What US healthcare means for the world
I write this from New York, where commentators can talk of little else but President Obama's "make-or-break" speech on healthcare.
For the past month, the US airwaves have been filled with pictures of townhall meetings and demonstrations on health care reform across the country, with angry citizens begging the president not to embrace "socialised medicine", and turn America into Russia. As if.
The good news for the White House is that all that sturm und drang seems to have changed very little. According to the New York Times opinions on healthcare reform are pretty much what they were before the summer.
A CBS poll taken at the end of August found that 60% of Americans still support the idea of a government-backed alternative to private health insurance, compared with 66% in July. And 50% said they preferred Obama's ideas on health care to the Republicans' - down from 55%.
So much for the good news. The bad news is that the financial markets aren't the only part of the economy that can be led astray by human psychology. It can mess up the best laid plans for healthcare reform as well.
One of the big findings of behavioural economists is that people suffer from "status quo bias". They fear change and hold on to what have, even if what they have is pretty flawed.
We saw a taste of it in the UK this summer. No-one has a good word to say about the NHS - until it is threatened from outside, and we all suddenly decide it's the best health system in the world.
As James Surowiecki pointed out recently in The New Yorker, status quo bias is killing Obama's healthcare reform plans.
In the middle of the presidential campaign a year ago, a poll found that only 29% of likely voters rated the US health-care system good or excellent. But asked the same question last month 48% put it in the good or excellent category.
The only thing that's changed about US healthcare in that time is that voters have listened to months of debate over reform.
Should anyone outside the US really care about what happens? Here are two obvious reasons why we should - and one slightly less so.
The first is that healthcare reform is the most important policy goal of the president of the world's most important country. Win or lose, this battle is going to affect his ability to get other things done as well, some of them (like climate change) extremely important to the rest of the world.
Second, the US healthcare industry is roughly the size of the UK economy. It matters if an industry that size is going to be fundamentally reformed. And, given the rate of growth in healthcare spending right now - it may matter even more if it isn't reformed.
The third, less obvious, reason to care about the US healthcare system is that it has actually played an astonishing role in making the US the world's largest consumer in the past 20-30 years.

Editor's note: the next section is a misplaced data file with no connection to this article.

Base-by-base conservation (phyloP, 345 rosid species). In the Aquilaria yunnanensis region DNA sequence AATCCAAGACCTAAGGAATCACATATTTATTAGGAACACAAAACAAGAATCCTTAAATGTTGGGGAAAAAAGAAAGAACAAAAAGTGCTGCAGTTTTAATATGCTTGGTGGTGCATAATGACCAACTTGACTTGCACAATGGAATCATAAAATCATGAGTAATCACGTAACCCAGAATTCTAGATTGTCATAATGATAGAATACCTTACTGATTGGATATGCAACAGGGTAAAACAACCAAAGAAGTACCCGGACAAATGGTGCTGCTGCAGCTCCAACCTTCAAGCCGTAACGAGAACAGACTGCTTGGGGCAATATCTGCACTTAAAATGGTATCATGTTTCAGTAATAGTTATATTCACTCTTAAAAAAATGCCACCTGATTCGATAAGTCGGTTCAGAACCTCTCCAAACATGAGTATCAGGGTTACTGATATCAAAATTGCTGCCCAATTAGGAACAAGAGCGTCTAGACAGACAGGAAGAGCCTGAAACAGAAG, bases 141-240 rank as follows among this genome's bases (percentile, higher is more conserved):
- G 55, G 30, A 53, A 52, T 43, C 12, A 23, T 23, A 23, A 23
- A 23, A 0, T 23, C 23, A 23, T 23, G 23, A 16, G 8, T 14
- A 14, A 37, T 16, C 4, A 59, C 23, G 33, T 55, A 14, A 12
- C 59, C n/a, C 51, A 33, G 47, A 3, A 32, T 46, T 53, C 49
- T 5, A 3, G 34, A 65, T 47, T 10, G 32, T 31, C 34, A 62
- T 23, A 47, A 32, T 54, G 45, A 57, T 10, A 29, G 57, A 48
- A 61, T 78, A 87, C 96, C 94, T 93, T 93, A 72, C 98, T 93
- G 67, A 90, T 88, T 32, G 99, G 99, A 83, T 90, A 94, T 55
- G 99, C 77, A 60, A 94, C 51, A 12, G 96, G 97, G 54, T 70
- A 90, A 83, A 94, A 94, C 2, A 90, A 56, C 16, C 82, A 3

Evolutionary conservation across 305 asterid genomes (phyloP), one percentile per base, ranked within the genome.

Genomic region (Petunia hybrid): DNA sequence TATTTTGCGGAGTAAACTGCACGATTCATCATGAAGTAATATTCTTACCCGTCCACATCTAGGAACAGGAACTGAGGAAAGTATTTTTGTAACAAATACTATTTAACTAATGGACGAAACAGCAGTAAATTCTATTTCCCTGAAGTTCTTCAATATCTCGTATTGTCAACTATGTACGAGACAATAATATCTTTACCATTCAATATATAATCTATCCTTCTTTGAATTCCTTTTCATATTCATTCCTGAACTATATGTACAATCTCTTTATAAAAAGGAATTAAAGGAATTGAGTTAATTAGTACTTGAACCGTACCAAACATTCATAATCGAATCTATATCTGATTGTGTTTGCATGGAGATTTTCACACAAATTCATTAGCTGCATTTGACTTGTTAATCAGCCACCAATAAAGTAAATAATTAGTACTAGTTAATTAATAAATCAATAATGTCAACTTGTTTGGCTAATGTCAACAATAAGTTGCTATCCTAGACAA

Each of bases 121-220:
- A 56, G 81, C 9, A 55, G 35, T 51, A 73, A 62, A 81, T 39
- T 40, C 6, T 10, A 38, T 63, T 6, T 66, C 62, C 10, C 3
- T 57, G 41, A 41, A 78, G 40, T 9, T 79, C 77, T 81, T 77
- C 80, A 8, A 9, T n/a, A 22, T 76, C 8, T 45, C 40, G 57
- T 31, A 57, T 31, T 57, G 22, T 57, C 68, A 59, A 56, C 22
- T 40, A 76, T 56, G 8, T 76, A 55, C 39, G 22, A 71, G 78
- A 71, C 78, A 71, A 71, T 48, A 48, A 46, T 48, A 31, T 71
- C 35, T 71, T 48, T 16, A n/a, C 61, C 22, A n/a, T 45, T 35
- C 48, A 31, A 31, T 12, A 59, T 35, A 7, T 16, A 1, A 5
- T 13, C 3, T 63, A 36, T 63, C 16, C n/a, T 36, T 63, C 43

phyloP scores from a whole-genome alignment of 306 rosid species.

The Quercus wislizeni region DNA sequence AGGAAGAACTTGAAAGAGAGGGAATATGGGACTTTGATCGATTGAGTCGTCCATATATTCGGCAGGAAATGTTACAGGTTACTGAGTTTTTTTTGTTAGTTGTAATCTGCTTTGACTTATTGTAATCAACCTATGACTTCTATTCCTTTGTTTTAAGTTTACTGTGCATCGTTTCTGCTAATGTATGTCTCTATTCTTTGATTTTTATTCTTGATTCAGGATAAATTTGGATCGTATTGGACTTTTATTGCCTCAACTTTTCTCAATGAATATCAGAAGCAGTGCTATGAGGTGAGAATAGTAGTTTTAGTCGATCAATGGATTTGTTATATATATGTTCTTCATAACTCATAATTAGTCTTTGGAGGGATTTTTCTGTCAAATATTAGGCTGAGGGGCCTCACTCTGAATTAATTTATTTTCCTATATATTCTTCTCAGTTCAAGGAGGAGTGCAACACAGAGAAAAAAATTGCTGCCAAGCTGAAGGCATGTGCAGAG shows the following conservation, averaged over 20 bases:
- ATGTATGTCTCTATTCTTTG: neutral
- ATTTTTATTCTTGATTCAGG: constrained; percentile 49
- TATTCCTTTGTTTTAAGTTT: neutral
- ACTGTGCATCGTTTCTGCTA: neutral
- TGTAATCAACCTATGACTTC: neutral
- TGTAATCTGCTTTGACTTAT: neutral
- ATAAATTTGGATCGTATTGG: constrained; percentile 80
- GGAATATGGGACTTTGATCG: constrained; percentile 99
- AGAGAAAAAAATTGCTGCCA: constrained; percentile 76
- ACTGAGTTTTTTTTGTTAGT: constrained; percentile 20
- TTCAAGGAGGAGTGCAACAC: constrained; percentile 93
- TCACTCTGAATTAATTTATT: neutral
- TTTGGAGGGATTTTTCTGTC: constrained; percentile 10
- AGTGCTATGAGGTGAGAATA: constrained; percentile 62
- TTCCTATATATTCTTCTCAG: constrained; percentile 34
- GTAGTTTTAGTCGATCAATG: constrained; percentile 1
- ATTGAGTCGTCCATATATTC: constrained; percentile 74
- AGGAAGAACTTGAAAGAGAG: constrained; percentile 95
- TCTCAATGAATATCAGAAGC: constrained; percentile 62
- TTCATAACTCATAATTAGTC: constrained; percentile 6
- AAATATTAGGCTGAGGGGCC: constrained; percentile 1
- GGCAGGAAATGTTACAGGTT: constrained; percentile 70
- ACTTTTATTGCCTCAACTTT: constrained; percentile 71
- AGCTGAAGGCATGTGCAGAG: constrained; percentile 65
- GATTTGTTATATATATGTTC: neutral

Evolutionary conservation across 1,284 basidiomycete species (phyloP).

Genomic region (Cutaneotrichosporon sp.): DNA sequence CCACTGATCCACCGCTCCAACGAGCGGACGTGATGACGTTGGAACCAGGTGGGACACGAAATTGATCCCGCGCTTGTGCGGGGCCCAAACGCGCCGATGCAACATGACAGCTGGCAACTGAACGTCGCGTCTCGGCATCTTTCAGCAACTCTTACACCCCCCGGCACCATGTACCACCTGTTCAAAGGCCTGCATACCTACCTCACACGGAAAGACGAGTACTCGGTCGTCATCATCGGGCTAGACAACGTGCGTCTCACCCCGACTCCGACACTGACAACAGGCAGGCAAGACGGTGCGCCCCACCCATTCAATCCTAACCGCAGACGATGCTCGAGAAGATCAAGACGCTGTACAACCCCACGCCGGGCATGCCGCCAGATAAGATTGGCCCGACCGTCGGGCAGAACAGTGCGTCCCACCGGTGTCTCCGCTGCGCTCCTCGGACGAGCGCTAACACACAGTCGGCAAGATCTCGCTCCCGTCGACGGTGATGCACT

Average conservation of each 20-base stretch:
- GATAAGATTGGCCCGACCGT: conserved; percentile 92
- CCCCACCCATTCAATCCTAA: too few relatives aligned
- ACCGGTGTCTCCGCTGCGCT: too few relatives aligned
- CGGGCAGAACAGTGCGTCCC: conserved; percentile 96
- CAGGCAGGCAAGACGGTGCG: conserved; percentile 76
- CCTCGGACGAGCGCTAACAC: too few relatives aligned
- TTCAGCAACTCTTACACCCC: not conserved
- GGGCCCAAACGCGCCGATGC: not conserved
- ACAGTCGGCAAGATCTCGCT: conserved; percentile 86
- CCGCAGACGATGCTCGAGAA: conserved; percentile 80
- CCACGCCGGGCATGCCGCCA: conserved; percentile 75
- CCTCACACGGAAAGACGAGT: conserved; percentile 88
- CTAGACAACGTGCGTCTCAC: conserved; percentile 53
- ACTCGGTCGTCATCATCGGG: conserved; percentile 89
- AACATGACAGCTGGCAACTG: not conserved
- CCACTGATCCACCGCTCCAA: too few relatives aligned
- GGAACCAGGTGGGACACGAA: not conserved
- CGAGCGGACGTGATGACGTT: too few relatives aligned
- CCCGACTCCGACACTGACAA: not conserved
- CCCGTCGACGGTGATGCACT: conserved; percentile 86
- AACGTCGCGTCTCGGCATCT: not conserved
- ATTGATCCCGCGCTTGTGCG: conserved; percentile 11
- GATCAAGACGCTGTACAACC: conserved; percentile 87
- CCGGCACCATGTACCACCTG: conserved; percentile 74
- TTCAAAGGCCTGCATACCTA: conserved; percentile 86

Between 1950 and 1980, personal consumption in the US was around 62% of GDP. But in the next 30 years it grew to nearly 70%, about 8 percentage points more than the OECD average.
We tend to think that rise was all due to a debt-fuelled spending spree on foreign-made cars and TV sets.
But the share of spending devoted to those kinds of physical goods actually fell sharply during that period, from 45% in 1980 to about 33%.
That was partly thanks to those things getting cheaper. But the main reason was the onward march of healthcare costs.
According to the US Bureau of Economic Analysis, healthcare costs now account for 16% of total private consumption, roughly double the share in 1975. And of course, government healthcare spending has risen hugely since the 1970s as well.
The bottom line is that America's very high level of consumption relative to other countries is a relatively new story, and it is almost entirely accounted for by rising healthcare costs.
Unlike other consumption, health care spending has even continued to rise since the US went into recession at the end of 2007.
Of course, health care costs have been rising elsewhere - in some cases even faster than in the US. But per capita health spending is still double the OECD average, and US healthcare spending is more than 17% of GDP - streets ahead of anyone else.
Critics say - with some justification - that Obama's plan will do very little to curb the growth in health care spending in the US. It may even make things worse.
You might also say it's up to Americans to decide what they spend their money on. We already know that the rest of the world cannot afford to rely on US consumers in future as heavily as they have in the past.
All of that's true. But if we want American consumers to have the money to buy much of anything at all, we probably want somebody - either President Obama or someone else - to change the status quo in American health.